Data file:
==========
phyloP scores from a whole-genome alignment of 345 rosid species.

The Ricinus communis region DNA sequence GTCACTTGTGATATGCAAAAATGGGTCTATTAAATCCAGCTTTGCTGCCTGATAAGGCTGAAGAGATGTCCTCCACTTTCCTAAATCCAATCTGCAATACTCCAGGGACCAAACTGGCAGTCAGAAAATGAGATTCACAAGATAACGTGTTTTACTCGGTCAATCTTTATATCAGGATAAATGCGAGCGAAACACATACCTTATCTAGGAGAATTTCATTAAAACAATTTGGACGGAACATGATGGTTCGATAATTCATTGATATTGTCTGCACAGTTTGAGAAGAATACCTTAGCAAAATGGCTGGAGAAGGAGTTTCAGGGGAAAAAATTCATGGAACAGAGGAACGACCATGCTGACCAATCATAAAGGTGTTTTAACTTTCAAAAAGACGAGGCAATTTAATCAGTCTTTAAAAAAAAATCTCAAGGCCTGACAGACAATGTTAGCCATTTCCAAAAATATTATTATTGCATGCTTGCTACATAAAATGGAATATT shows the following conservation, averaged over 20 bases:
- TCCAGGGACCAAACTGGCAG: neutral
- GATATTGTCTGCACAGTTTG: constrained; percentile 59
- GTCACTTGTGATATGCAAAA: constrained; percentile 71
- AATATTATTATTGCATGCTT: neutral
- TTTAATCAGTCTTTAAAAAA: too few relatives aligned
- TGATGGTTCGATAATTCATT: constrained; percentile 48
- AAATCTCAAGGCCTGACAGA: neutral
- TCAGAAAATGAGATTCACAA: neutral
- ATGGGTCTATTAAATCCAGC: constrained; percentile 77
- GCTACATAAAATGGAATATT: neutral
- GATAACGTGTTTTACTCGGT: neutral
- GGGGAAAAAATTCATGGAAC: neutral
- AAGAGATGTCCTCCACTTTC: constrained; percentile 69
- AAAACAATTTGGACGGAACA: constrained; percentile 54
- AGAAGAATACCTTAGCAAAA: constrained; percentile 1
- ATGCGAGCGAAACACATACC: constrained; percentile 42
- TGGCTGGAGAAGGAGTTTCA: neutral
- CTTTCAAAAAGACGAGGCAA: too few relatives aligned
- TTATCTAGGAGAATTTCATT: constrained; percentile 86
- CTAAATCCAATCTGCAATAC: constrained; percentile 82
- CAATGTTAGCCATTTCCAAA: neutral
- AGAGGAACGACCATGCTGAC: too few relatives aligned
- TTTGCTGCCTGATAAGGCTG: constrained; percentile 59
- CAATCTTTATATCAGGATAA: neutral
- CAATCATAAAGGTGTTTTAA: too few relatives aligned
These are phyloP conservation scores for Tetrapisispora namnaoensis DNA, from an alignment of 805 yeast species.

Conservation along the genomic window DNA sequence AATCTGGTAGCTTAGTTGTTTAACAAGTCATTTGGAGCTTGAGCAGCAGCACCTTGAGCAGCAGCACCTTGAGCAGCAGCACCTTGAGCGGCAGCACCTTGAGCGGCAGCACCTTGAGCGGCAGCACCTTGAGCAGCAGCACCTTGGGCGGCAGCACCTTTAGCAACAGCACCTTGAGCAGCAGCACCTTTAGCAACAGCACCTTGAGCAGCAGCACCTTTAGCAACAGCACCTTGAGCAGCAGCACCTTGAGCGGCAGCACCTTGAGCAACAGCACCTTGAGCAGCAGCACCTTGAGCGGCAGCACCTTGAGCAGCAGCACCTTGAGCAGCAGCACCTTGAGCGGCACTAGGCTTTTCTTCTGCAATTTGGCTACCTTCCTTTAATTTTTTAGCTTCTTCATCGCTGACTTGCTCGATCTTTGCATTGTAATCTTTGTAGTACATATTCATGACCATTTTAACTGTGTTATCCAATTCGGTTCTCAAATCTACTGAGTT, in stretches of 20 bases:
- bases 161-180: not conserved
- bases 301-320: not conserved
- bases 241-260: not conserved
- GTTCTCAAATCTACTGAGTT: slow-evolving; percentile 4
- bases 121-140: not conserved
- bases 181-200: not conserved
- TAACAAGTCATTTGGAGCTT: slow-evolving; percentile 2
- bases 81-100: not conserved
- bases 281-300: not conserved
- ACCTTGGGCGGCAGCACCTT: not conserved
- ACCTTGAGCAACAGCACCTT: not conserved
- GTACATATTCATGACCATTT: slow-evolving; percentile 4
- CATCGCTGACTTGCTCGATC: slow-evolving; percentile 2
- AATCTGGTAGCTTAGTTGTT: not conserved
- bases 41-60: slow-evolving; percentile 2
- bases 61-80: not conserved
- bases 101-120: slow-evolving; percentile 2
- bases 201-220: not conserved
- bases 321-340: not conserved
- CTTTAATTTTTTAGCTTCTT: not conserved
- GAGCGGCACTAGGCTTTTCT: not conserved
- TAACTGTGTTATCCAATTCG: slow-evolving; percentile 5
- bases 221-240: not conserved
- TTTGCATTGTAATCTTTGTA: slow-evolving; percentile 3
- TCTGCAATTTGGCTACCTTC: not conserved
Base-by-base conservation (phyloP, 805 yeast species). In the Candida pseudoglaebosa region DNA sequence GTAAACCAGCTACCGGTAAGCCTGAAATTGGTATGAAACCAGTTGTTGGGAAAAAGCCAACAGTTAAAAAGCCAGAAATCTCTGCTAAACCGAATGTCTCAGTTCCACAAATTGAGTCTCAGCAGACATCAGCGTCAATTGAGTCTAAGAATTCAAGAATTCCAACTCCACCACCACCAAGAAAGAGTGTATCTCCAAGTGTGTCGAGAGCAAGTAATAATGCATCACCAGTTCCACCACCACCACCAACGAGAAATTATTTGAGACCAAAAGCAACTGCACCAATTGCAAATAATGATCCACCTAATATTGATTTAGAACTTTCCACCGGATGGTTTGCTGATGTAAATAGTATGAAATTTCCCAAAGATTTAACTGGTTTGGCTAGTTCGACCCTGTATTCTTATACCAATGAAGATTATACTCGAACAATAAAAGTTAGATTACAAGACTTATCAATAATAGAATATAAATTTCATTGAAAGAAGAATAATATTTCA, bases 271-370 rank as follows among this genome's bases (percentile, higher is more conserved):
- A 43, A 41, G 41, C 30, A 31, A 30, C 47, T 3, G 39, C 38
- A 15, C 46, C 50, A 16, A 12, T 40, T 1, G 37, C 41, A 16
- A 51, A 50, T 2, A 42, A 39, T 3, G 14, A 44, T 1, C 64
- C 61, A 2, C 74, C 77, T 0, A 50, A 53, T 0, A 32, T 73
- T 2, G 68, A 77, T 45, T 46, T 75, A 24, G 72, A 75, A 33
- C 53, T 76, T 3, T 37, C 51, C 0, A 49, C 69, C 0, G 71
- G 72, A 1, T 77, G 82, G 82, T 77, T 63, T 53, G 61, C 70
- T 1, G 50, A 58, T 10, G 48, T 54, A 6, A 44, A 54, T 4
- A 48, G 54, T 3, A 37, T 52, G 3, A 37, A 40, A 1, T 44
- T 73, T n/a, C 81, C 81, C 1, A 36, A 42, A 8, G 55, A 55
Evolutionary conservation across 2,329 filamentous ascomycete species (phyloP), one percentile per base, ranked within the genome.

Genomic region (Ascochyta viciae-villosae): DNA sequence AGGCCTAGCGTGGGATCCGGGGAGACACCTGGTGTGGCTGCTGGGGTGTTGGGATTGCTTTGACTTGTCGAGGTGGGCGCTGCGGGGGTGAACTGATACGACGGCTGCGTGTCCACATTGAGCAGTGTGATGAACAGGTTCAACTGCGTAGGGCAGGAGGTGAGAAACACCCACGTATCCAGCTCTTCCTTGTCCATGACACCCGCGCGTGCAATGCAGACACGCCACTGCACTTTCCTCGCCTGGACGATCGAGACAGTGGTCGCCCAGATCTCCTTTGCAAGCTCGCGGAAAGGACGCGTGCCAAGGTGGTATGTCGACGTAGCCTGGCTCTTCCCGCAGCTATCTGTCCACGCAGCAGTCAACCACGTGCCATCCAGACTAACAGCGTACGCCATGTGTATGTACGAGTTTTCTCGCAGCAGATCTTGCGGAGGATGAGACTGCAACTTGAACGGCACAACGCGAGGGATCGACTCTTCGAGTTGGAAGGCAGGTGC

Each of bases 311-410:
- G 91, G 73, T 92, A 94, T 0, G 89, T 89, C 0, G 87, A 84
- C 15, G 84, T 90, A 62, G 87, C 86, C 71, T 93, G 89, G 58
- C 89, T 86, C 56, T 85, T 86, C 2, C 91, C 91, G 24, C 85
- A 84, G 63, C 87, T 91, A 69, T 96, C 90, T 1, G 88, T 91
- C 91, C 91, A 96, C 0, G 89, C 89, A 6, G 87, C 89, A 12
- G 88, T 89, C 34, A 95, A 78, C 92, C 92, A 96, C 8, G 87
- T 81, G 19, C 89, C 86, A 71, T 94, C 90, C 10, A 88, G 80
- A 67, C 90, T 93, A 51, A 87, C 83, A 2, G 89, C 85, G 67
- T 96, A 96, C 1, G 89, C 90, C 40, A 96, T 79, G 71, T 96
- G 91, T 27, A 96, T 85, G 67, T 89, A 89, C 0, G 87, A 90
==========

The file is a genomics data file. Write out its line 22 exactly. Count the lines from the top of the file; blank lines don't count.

- CTAAATCCAATCTGCAATAC: constrained; percentile 82